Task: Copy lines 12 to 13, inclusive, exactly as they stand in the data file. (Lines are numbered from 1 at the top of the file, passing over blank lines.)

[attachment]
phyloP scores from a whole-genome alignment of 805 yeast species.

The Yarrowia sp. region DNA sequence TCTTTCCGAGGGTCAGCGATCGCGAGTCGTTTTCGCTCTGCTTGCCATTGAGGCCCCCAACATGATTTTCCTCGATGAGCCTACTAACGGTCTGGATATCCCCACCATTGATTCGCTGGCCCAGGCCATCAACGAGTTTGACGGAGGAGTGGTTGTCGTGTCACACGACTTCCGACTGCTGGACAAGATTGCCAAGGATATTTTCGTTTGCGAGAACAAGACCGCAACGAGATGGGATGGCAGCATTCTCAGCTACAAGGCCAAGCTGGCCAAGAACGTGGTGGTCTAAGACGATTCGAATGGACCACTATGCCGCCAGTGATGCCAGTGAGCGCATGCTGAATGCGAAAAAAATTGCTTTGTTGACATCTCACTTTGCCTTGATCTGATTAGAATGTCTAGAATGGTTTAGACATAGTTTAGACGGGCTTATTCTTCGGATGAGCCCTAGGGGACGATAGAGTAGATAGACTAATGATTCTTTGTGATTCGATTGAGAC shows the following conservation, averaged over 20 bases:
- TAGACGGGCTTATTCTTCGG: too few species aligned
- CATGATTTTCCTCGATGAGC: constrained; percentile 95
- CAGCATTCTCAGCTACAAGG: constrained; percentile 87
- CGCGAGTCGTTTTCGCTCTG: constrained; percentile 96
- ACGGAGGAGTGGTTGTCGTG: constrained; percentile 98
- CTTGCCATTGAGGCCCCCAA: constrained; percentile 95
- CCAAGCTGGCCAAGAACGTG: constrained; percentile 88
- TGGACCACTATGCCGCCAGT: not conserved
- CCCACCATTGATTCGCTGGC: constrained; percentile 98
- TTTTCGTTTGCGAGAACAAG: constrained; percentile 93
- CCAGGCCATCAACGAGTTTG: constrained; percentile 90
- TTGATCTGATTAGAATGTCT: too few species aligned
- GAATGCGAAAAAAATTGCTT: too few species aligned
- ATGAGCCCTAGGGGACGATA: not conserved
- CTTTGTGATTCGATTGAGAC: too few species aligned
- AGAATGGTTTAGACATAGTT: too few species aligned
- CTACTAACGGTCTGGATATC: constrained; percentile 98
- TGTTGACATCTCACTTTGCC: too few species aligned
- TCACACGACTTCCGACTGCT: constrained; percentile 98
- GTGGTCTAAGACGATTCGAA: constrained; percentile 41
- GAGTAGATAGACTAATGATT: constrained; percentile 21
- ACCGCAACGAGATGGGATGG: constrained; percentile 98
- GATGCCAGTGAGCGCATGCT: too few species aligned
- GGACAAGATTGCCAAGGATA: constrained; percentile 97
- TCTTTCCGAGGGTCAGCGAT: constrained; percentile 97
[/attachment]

- TTTTCGTTTGCGAGAACAAG: constrained; percentile 93
- CCAGGCCATCAACGAGTTTG: constrained; percentile 90